https://www.amtrak.com/content/dam/projects/dotcom/english/public/documents/timetables/Capitol-Limited-Schedule-010818.pdf

The Southwest Chief runs close to you bike route in the West.
The Capitol Limited runs close to your bike route in the East.
So if you are behind you can catch the train for a couple of hundred miles.

You don't even have to box you bike - just roll it on board.
The $20 fee is way less than airline fees, and you can take all your gear, too.

<<<>>>

I'm not a big believer in Bike Route 66 - even though there are some very nice sections.
Much of the bike route runs on service roads right next to the interstate - sometimes on the interstate on the shoulder.
That's not my idea of a pleasant cross-country bike trip.

The three best sections of Old Route 66 are Amboy, Oatman, and Peach Springs.
Then you might as well veer off and catch the Grand Canyon.

Some of the finest jewels of the Southwest are not on BR 66 -
Monument Valley, Mesa Verde, Chaco Canyon, Taos Pueblo.

So you could do a chunk of BR 66 in Calif. and Ariz.
Catch the TransAm near LaJunta, Colo and across Kansas.
Link up to the Katy Trail which is part of the Lewis & Clark into St. Louis.
If you wanted, you could then do BR 66 again to just south of Chicago.

The ACA Chicago to New York route is VERY circuitous - and you have a time limit.
There is an excellent mapped route on the Old Lincoln Highway all the way into New Jersey.
You may want to consider the GAP and C&O Trails - although they can be very muddy early in the season.

I would be glad to provide you with more information.
1. A southwest-to-northeast route makes sense for the time of year you are going.
2. You need to keep the mileage moderate to get the whole trip in - and you can.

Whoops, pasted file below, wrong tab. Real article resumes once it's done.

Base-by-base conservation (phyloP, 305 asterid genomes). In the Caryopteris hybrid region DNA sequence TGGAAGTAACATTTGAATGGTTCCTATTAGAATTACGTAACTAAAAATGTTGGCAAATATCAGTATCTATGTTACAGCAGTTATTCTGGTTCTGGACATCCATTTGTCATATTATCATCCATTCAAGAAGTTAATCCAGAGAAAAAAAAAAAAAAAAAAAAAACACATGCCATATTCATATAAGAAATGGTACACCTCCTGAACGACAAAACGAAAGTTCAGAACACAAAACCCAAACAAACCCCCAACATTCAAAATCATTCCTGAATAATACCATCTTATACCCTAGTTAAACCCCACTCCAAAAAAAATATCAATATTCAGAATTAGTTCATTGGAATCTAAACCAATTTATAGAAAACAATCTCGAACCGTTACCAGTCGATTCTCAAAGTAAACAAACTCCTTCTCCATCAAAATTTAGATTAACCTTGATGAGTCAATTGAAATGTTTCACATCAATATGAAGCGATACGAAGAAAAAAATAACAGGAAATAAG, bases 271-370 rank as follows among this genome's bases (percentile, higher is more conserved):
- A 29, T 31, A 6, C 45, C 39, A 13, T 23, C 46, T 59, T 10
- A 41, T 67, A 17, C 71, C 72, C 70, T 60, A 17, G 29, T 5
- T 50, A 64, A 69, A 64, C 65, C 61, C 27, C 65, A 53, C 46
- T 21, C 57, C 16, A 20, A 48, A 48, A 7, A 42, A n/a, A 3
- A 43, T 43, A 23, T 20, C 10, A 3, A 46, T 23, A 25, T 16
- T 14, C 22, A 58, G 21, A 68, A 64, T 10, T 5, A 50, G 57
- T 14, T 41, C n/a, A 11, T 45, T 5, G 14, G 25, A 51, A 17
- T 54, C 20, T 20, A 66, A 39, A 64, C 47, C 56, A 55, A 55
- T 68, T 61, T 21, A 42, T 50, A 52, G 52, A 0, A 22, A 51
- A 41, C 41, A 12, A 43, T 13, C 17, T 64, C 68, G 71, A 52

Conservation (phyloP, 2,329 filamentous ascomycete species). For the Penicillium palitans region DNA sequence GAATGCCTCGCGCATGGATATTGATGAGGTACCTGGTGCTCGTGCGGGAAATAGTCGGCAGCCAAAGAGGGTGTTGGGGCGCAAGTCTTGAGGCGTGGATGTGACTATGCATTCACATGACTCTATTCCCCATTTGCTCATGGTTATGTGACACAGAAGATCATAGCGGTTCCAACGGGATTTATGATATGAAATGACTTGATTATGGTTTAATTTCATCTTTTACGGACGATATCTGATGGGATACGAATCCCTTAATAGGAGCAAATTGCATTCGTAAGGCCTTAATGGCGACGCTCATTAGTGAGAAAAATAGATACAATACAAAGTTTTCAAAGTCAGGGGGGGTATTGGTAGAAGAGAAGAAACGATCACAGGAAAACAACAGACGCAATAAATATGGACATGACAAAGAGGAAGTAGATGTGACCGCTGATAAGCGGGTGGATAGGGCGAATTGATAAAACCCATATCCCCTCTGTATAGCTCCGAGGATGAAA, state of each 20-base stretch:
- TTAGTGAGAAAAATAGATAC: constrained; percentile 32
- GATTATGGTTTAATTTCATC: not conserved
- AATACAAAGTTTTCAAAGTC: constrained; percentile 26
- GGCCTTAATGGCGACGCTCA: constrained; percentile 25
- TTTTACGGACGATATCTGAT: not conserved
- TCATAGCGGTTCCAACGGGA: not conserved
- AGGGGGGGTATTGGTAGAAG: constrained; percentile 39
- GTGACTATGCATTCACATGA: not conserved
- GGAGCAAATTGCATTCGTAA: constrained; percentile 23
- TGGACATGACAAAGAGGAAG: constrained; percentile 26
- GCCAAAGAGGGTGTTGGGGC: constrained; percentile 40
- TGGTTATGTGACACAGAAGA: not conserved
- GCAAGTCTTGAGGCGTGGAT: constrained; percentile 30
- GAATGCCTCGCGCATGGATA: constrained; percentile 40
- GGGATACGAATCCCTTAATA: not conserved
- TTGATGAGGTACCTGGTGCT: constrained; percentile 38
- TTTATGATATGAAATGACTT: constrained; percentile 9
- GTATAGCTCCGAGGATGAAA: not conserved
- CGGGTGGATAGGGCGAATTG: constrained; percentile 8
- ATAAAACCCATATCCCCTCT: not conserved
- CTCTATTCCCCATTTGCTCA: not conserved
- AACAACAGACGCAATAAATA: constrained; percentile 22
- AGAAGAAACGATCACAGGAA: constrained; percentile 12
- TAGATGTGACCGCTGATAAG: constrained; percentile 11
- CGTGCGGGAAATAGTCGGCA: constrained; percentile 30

Best - Jama

Offline differener

Thanks John,

What do people usually do for maps when creating their own routes and not using the adventure cycling route maps?

Offline jamawani

Well, I have tens of thousands of miles in my noggin.
Yes, it is a serious illness for which there is no treatment.
Betty Ford, herself, told me so.

It's a combination of low traffic, scenery, services, with some use of gradient and shoulders when necessary.
For example - you really don't need shoulders if there are only 100 cars per day on a road.
Also, no one cares about the gradient when they ride Going to the Sun, but they hate all the Missouri goat hills.

I can do a couple of RideWithGPS maps for you for the connectors.
You can ask for specific segments of the ACA routes.
More and more people combine routes as the route map has expanded.
ACA is used to doing that for folks.

Question -

Do you want to start in L.A.? Or would you rather start in a less urban locale?
If you are planning to take Amtrak - Morro Bay, near San Luis Obispo is really sweet.
Amtrak gets in in mid afternoon so you have time to get settled.
Another option is to start in Ventura (Oxnard Station).
Amtrak gets in later, but there is a very gradual climb into the Antelope Valley.

<<<>>>

As for services - you will be o.k. throughout the Southwest.
(Death Valley N.P. actually closes campgrounds by April - although you won't be going that way.)

Southern Colorado / Northern New Mexico will be 10+ degrees warmer on average.
April/May is the driest time of the year in the monsoon cycle.
And the passes, although higher than in Montana, are relatively low by Colorado standards.

J

Pic - Monument Valley in 2001


Offline Patco

As to your question on what do people use when mapping a ride when not using ACA maps, I obtain, when available, bicycle maps from the states in which I intend to travel (most states still have a bicycle coordinator or someone similar in the related highway/traffic department, and there are maps that reflect shoulders, traffic volume and bicycle routes). I map out a ride and then I use Google Earth to check out elevations, shoulders, etc.

Offline differener

Diff -

Where in New Jersey?
I know NJ ain't a big state, but it can change things.

My grandparents live in Orange, NJ. So that'll be my general destination. However, I do wanna do the ceremonial dipping of the front tire in the Atlantic Ocean. So wherever I can do that closest to Orange, NJ seems like a good final destination.

I'm not a big believer in Bike Route 66 - even though there are some very nice sections.
Much of the bike route runs on service roads right next to the interstate - sometimes on the interstate on the shoulder.